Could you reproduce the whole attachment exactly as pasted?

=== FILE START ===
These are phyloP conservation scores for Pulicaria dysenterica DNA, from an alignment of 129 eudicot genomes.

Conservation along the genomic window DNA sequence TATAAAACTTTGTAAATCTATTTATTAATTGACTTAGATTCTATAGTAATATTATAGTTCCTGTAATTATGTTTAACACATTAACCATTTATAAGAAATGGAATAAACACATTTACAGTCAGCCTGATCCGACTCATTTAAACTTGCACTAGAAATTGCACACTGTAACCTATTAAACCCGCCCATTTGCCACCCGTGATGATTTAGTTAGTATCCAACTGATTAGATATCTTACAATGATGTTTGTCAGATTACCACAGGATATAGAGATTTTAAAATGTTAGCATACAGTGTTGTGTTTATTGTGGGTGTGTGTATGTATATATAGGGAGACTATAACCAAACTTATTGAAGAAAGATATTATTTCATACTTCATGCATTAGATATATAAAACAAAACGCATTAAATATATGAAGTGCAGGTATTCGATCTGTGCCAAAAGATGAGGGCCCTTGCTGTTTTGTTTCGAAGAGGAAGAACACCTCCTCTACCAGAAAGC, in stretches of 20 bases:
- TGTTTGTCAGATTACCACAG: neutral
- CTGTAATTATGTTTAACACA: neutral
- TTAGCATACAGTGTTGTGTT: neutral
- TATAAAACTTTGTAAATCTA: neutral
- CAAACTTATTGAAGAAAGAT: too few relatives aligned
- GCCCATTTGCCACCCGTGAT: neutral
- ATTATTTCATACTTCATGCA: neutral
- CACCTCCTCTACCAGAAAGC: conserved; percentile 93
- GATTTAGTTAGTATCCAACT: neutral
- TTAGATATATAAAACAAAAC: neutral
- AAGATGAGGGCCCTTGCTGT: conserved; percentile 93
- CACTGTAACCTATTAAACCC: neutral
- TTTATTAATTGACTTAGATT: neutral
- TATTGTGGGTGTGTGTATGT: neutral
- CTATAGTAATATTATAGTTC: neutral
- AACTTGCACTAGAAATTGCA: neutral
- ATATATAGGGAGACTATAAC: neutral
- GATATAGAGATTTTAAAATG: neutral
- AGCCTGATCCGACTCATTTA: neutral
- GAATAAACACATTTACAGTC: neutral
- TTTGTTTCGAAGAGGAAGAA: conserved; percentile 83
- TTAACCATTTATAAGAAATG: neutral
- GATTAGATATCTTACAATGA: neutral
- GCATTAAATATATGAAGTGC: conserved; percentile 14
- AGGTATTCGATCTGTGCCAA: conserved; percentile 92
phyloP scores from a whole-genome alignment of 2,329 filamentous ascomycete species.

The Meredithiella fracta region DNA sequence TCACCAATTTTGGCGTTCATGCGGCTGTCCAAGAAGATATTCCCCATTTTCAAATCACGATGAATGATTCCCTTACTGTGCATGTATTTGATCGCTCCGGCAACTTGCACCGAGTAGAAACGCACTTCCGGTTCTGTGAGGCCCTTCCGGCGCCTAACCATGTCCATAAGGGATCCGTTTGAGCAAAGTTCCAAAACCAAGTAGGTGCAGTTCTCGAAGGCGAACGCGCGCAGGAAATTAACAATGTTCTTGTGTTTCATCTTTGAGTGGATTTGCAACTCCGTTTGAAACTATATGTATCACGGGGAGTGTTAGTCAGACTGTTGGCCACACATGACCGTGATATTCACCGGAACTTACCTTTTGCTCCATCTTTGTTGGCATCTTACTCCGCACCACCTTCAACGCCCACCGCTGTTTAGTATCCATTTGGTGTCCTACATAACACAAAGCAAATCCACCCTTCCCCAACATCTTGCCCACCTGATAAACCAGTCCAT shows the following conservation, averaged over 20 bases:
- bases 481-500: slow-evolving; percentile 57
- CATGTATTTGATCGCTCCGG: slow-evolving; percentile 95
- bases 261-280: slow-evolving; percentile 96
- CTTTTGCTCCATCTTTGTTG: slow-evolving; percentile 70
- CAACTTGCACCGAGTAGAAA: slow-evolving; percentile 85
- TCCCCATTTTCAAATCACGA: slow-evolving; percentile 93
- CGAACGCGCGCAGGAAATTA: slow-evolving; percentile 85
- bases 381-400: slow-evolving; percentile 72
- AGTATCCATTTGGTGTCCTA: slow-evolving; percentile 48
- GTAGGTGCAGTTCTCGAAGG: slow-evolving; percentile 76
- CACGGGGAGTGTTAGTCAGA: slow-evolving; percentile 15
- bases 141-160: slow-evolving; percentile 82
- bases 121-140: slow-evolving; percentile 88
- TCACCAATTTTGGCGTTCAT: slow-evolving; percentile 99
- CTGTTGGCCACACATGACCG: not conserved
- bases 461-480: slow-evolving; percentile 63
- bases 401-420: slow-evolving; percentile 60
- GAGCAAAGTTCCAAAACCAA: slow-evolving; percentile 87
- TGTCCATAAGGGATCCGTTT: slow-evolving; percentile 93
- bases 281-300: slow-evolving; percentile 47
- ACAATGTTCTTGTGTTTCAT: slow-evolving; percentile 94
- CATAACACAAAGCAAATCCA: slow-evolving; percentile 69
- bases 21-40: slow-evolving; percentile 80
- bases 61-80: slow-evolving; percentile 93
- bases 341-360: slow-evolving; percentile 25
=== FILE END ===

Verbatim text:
These are phyloP conservation scores for Pulicaria dysenterica DNA, from an alignment of 129 eudicot genomes.

Conservation along the genomic window DNA sequence TATAAAACTTTGTAAATCTATTTATTAATTGACTTAGATTCTATAGTAATATTATAGTTCCTGTAATTATGTTTAACACATTAACCATTTATAAGAAATGGAATAAACACATTTACAGTCAGCCTGATCCGACTCATTTAAACTTGCACTAGAAATTGCACACTGTAACCTATTAAACCCGCCCATTTGCCACCCGTGATGATTTAGTTAGTATCCAACTGATTAGATATCTTACAATGATGTTTGTCAGATTACCACAGGATATAGAGATTTTAAAATGTTAGCATACAGTGTTGTGTTTATTGTGGGTGTGTGTATGTATATATAGGGAGACTATAACCAAACTTATTGAAGAAAGATATTATTTCATACTTCATGCATTAGATATATAAAACAAAACGCATTAAATATATGAAGTGCAGGTATTCGATCTGTGCCAAAAGATGAGGGCCCTTGCTGTTTTGTTTCGAAGAGGAAGAACACCTCCTCTACCAGAAAGC, in stretches of 20 bases:
- TGTTTGTCAGATTACCACAG: neutral
- CTGTAATTATGTTTAACACA: neutral
- TTAGCATACAGTGTTGTGTT: neutral
- TATAAAACTTTGTAAATCTA: neutral
- CAAACTTATTGAAGAAAGAT: too few relatives aligned
- GCCCATTTGCCACCCGTGAT: neutral
- ATTATTTCATACTTCATGCA: neutral
- CACCTCCTCTACCAGAAAGC: conserved; percentile 93
- GATTTAGTTAGTATCCAACT: neutral
- TTAGATATATAAAACAAAAC: neutral
- AAGATGAGGGCCCTTGCTGT: conserved; percentile 93
- CACTGTAACCTATTAAACCC: neutral
- TTTATTAATTGACTTAGATT: neutral
- TATTGTGGGTGTGTGTATGT: neutral
- CTATAGTAATATTATAGTTC: neutral
- AACTTGCACTAGAAATTGCA: neutral
- ATATATAGGGAGACTATAAC: neutral
- GATATAGAGATTTTAAAATG: neutral
- AGCCTGATCCGACTCATTTA: neutral
- GAATAAACACATTTACAGTC: neutral
- TTTGTTTCGAAGAGGAAGAA: conserved; percentile 83
- TTAACCATTTATAAGAAATG: neutral
- GATTAGATATCTTACAATGA: neutral
- GCATTAAATATATGAAGTGC: conserved; percentile 14
- AGGTATTCGATCTGTGCCAA: conserved; percentile 92
phyloP scores from a whole-genome alignment of 2,329 filamentous ascomycete species.

The Meredithiella fracta region DNA sequence TCACCAATTTTGGCGTTCATGCGGCTGTCCAAGAAGATATTCCCCATTTTCAAATCACGATGAATGATTCCCTTACTGTGCATGTATTTGATCGCTCCGGCAACTTGCACCGAGTAGAAACGCACTTCCGGTTCTGTGAGGCCCTTCCGGCGCCTAACCATGTCCATAAGGGATCCGTTTGAGCAAAGTTCCAAAACCAAGTAGGTGCAGTTCTCGAAGGCGAACGCGCGCAGGAAATTAACAATGTTCTTGTGTTTCATCTTTGAGTGGATTTGCAACTCCGTTTGAAACTATATGTATCACGGGGAGTGTTAGTCAGACTGTTGGCCACACATGACCGTGATATTCACCGGAACTTACCTTTTGCTCCATCTTTGTTGGCATCTTACTCCGCACCACCTTCAACGCCCACCGCTGTTTAGTATCCATTTGGTGTCCTACATAACACAAAGCAAATCCACCCTTCCCCAACATCTTGCCCACCTGATAAACCAGTCCAT shows the following conservation, averaged over 20 bases:
- bases 481-500: slow-evolving; percentile 57
- CATGTATTTGATCGCTCCGG: slow-evolving; percentile 95
- bases 261-280: slow-evolving; percentile 96
- CTTTTGCTCCATCTTTGTTG: slow-evolving; percentile 70
- CAACTTGCACCGAGTAGAAA: slow-evolving; percentile 85
- TCCCCATTTTCAAATCACGA: slow-evolving; percentile 93
- CGAACGCGCGCAGGAAATTA: slow-evolving; percentile 85
- bases 381-400: slow-evolving; percentile 72
- AGTATCCATTTGGTGTCCTA: slow-evolving; percentile 48
- GTAGGTGCAGTTCTCGAAGG: slow-evolving; percentile 76
- CACGGGGAGTGTTAGTCAGA: slow-evolving; percentile 15
- bases 141-160: slow-evolving; percentile 82
- bases 121-140: slow-evolving; percentile 88
- TCACCAATTTTGGCGTTCAT: slow-evolving; percentile 99
- CTGTTGGCCACACATGACCG: not conserved
- bases 461-480: slow-evolving; percentile 63
- bases 401-420: slow-evolving; percentile 60
- GAGCAAAGTTCCAAAACCAA: slow-evolving; percentile 87
- TGTCCATAAGGGATCCGTTT: slow-evolving; percentile 93
- bases 281-300: slow-evolving; percentile 47
- ACAATGTTCTTGTGTTTCAT: slow-evolving; percentile 94
- CATAACACAAAGCAAATCCA: slow-evolving; percentile 69
- bases 21-40: slow-evolving; percentile 80
- bases 61-80: slow-evolving; percentile 93
- bases 341-360: slow-evolving; percentile 25